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Early German Beer Steins

Who isn't familiar with the ornate, fat-bottomed, lidded beer stein that is almost a universal symbol of Bavaria? German beer steins have been around for centuries, and though today's highly-decorated versions might be seen as little more than artistic tourist souvenirs, the earliest steins were very functional indeed for their users.

The shape and lid of the stein, in particular, stand out. Beer steins were built to be sturdy, leak proof, and above all hold all the foamy beer goodness inside when tipsy users would swing the mugs around while singing or talking. That's the reason for the unique wide-bottom narrow-top shape of a stein, and one reason given for the hinged lids.

The truth of the hinged lid is more interesting, and slightly more gross. During the 15th and 16th centuries, when the beer stein was being developed, Europe periodically dealt with swarms of flies – in some cases, due to the heavy deaths from Black Plague, and in other cases from unknown origins. The lid on the stein kept flies out while keeping beer in easy one-hand reach of its drinker.

Like many things in Europe, German beer was improved by the Black Plague. The lidded beer stein, after its invention, was mandated by law as the princes and other nobles in the region tried to improve the health of those they ruled. They had noticed that in regions where the people observed greater cleanliness, fewer people died. Flies, rotting garbage, and dirt were to be avoided.

Beer itself had been brewed in a variety of ways, some not what you'd call sanitary: rotten vegetables, old bread, and eggs might all flavor a brew that was sometimes thick as soup. The wave of laws brought about by the plague also brought in the first food purity law: a rule that beer should be barley, hops, and water, dictated by the Duke of Bavaria. As a result of this edict, beer from Bavaria, where the beer stein was invented and was widely used, became the leader in German beers. Other German states quickly followed, and it was not long before German beer was renowned as the best in Europe.

Beer Was Safer Than Water

Beer wasn't just something you drank for fun at this time, either. Water was unsafe. With no water treatment plants and lots of open ditches and cesspools for human waste, towns were not only smelly, but were breeding grounds for dysentery and water-borne disease. By adding beer to your water, however, you not only got a buzz but also killed any bacteria and other germs in it. Wine had often been used in this manner, but the enormously improved quality in beer taste and purity killed what wine industry there was, replacing that drink with the most German of all liquids.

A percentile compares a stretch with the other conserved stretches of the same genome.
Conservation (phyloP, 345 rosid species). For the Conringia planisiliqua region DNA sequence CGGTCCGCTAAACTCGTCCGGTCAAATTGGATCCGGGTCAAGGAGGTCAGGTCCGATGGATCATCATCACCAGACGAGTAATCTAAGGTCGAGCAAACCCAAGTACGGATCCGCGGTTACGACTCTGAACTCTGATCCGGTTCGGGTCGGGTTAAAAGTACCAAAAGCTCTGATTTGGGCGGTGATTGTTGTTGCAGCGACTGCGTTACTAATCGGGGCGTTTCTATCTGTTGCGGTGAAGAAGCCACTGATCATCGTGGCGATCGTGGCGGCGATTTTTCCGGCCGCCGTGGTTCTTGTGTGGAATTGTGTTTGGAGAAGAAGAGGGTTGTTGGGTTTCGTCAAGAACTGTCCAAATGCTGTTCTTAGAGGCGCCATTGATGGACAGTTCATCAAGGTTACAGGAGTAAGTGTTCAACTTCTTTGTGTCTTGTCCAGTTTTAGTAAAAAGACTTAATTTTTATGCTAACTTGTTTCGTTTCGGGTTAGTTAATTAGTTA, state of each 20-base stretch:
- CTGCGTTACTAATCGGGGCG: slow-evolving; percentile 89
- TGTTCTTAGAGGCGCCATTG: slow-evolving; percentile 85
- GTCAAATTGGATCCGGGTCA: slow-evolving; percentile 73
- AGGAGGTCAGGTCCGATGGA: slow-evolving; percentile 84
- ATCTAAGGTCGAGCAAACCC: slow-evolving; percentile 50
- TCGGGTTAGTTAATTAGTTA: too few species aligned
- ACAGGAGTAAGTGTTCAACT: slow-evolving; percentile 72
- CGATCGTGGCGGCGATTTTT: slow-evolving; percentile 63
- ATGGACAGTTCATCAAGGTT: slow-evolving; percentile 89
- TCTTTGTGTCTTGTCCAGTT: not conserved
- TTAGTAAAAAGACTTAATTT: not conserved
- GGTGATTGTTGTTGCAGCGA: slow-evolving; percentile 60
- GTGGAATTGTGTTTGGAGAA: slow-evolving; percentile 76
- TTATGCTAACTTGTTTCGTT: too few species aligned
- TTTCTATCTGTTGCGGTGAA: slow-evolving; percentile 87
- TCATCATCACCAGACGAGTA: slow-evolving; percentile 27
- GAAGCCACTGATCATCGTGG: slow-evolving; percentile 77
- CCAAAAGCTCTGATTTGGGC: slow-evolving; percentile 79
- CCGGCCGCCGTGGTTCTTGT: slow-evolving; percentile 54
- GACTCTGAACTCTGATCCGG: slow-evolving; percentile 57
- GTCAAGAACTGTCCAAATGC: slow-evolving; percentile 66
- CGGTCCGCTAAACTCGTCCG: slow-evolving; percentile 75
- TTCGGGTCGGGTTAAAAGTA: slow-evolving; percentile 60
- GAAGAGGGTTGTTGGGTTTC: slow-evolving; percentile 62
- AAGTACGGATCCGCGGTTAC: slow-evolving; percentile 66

By the end of the 16th century, German beer in steins had become a symbol of not just Bavaria, but the entire region. There was one more step to the steins we know and love today. Most steins at the time were made of silver and other metals for the wealthy, and wood and porous ceramics for the poor. Wood and unsealed pottery, however, are prone to leakage, breakage, and a certain odor as they absorb liquids placed in them over time. The need for leak proof, tough, cheap materials to make beer stein led to a sort of German renaissance.

Steins Benefit from Development of Stoneware

Potters began to experiment with higher firing temperatures, new materials, and new firing oven designs. After years of work, they invented stoneware, a very hard, very tough pottery that lent itself well to the needs of the beer stein. It was, alas, not remarkably cheap – but it was moldable. To justify the higher prices of stoneware, potters began to place designs of many sorts on their lidded steins: religious symbols, coats of arms, or just fanciful characters, all decorated with glazes that grew increasingly more colorful. Buyers enjoyed another fringe benefit: in a crowded ale house, they always knew which stein was theirs.

So from the one issue, preserving health and cleanliness, we have the Bavarian beer stein, high-quality beer, and the invention of stoneware.

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